The book On the Wild Side is surprising in many ways. The cover seems like an example of ‘child art’, a happy, colourful picture of a jungle seen through a child’s eyes, with a smiling tiger, an avuncular elephant, a bird, a butterfly, a snake and other flora and fauna in bright, cheerful colours.
The content is more complex and more interesting.
The introduction by Bittu Sahgal (an authority on wildlife, with vast knowledge of the subject and years of field experience) suggests that the author has a mission ‘of sorts’; that she is trying to reach children, who – as the citizens of tomorrow – need to be educated on how to change the world. He says that the artists, the philosophers, the dreamers… (all the people who are not the policy makers, the doers) along with children are the ones ‘who will change the world for the better’. I wish I could agree with him that the world will be changed by the sensitive, the aware, the concerned, the caring. I do agree with him, however, that Katie Bagli in this book, will touch all Nature Lovers, all the ‘children’ from 18 to 80 (and even beyond) with the funny, quirky, wise, witty, profound, surprising (and many more adjectives I can’t think of now) glimpses she gives us of how Nature works.
The first anecdote is about an owl and her babies (which look like a child’s ‘soft toys’). There is a comic moment when the author in her zeal to take the picture of a lifetime, backs and falls bang in the middle of a pile of spiny thorn seeds. The seeds settle into her trousers, and even after many washes, pop up rather painfully. She says (rather ‘tongue-in-cheek’?) that this experience taught her a lesson she wants to teach us, that we must ‘Never Trust Wild Nature’, but be cautious.
Other stories are also valuable to the reader. The lifestyle of the termites in the Dance of the Ants talks about the ‘dance’ and ‘wedding’ of the ants. The next story ‘A Whale of a Problem’ is a tale of how a beached whale is rescued by fishermen. A touching detail is included of how all the village women decide to tie together their softest saris in a rope around the whale’s abdomen so that the whale is not hurt, and then using regular ropes and towed by the fishing boats, the whale is taken out to sea.
A ‘Labour of Love’, ‘The Hunt’ and a few others show us the harsher side of Nature (‘red in tooth and claw’). We can also see people and animals against the backdrop of Nature in her different moods, and the ferocity of the elements (Fire, Drought, Rain, Floods). In the story ‘The Revenge’ the protagonist asks after the flood has destroyed her home, ‘Was it man who had brought on its (Nature’s) wrath?’ It’s a rhetorical question, though, and already answered in the title. Another important question echoes in the elephants’ minds when they are driven out of their corridor by humans: Where can they go? Is there a place not taken over by ‘mighty man’?
Some stories inform us of the interesting, subtle, complex ways in which Nature so superbly ensures that things work just so. The chapter on the silk-cotton bugs and the silk-cotton tree shows us an example of symbiosis. ‘The Best Nest’ is a lesson on animal architecture and shows us how cleverly the Baya Weaver bird builds its nest. ‘The Guest’ is where the author is briefly visited by a Barn Owl, and ‘My Beautiful Blue Umbrella’ tells us about her encounter with a venomous snake. In both these, the author feels enriched and honoured by these experiences.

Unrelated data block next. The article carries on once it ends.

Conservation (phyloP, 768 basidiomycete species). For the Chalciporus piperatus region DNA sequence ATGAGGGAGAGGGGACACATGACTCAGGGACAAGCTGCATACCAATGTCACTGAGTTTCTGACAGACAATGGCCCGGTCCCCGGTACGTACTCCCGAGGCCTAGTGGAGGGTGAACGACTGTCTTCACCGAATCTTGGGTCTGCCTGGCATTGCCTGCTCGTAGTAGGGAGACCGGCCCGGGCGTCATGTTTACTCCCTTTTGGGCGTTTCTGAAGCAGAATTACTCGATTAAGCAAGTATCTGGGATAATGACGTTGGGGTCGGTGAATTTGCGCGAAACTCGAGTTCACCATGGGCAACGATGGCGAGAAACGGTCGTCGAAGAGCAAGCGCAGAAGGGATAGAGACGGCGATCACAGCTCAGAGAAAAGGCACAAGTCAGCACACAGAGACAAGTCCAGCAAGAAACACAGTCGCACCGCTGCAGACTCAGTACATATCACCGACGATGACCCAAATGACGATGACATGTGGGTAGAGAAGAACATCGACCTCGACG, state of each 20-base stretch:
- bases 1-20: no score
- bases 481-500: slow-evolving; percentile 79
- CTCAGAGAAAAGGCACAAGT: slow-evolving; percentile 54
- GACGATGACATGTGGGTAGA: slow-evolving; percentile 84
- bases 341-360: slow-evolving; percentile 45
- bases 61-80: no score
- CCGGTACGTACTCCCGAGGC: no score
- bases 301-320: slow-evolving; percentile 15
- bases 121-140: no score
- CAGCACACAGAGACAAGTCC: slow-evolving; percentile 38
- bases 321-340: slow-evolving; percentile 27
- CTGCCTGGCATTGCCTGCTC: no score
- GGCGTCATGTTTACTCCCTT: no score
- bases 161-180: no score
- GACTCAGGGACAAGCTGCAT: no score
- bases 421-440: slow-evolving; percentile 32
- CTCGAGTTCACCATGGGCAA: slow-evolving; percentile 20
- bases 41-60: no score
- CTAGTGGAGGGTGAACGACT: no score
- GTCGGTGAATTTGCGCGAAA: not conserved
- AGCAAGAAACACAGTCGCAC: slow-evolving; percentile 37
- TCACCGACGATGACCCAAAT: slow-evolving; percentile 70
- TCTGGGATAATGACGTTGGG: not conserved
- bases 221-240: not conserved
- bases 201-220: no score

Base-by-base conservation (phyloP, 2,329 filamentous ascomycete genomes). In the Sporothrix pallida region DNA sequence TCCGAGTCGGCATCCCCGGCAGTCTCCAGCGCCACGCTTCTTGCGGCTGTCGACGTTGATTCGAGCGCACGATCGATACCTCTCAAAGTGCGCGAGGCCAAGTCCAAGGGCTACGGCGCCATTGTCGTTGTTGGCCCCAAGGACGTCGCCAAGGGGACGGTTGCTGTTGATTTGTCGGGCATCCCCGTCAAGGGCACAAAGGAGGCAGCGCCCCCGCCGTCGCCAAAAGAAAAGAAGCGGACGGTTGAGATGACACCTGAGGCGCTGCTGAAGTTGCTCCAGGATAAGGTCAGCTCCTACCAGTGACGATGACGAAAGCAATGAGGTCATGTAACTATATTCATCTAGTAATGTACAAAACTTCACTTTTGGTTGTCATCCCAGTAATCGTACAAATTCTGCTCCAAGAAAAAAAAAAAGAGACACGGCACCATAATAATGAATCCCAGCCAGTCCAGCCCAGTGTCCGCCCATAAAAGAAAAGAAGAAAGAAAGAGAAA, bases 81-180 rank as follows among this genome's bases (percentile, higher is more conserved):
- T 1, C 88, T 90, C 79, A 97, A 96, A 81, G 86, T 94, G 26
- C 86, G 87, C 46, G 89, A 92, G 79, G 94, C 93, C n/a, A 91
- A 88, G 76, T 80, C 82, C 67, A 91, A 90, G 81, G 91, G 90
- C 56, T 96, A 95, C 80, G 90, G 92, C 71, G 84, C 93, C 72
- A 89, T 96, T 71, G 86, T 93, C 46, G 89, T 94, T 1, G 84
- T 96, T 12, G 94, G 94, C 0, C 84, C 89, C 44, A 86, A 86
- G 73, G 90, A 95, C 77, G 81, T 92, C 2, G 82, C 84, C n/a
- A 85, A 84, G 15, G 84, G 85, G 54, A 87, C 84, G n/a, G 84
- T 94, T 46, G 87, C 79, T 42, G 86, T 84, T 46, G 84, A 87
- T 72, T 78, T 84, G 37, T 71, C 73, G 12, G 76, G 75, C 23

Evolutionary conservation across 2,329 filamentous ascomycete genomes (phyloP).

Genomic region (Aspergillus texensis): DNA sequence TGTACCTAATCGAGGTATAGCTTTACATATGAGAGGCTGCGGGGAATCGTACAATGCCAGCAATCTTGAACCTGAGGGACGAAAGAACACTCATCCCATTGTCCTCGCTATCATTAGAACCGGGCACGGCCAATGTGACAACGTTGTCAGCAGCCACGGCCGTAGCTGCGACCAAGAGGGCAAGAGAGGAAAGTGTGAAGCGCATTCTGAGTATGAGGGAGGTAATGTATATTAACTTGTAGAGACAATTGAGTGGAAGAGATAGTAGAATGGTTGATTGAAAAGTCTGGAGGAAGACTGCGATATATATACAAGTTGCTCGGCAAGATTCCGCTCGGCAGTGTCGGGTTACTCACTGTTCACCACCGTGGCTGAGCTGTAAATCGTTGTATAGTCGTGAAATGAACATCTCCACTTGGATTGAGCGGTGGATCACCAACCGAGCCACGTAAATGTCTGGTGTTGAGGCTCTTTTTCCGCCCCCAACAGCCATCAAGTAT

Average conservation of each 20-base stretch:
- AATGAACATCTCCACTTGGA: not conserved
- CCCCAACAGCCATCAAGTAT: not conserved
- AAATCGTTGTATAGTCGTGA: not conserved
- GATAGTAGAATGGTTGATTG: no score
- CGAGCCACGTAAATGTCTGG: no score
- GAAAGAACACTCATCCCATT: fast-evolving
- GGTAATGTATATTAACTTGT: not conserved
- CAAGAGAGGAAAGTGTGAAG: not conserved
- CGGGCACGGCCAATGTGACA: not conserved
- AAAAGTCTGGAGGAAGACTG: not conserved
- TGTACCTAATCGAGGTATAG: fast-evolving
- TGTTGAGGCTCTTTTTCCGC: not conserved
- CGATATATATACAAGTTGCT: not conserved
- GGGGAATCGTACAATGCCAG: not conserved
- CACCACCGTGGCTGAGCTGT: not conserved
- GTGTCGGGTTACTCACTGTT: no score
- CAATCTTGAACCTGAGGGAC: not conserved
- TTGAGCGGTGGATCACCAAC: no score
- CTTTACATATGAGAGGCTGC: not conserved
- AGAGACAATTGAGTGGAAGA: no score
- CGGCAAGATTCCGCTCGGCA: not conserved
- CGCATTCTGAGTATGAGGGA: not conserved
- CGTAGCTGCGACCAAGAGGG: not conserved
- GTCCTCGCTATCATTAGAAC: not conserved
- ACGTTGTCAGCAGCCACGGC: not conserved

‘Life after Death’, ‘The Return of the Feathered Performers’ and ‘The Lonely Goatherd’ are stories which deal with more complex ideas. The goatherd asks herself how the mountains will look after the old goatherds die and the young people migrate to the cities. Won’t the mountains look bare without the goats roaming on them? she wonders. We are awed by Ramu’s generosity when he leaves his fields fallow, so that the birds who had been driven away come back. We are also wonderstruck by the grandeur of the cycle of life and death in ‘Life After Death’ and ‘Why are New Born Leaves Red?’
The author reminds us that the beauty of Nature is all around us. With a little watching and waiting, and a lot of respect, we feel blessed by its bounty and beauty. When we feel ‘blessed’, we realize that we should not interfere with or harm what we have been gifted. The nice thing about Katie Bagli is that she reminds us of this, without being preachy or didactic. There is humour and a light touch which both children and adults will respond to. The illustrations, by the author herself, have this element and complement the text. This book is not serious poetry, and it is not meant to be. For the Nature lover, the book will be a fond companion he/she can return to every now and again. For the person who has never looked at birds, butterflies, animals, insects… I say READ THIS BOOK. And then share it with your children.
The reviewer has been a teacher for many years, and now heads The Peepal Grove School, a residential school in Chittoor District, Andhra Pradesh. She particularly enjoyed reviewing this book because it is about Nature, which she loves. She can be reached at email@example.com.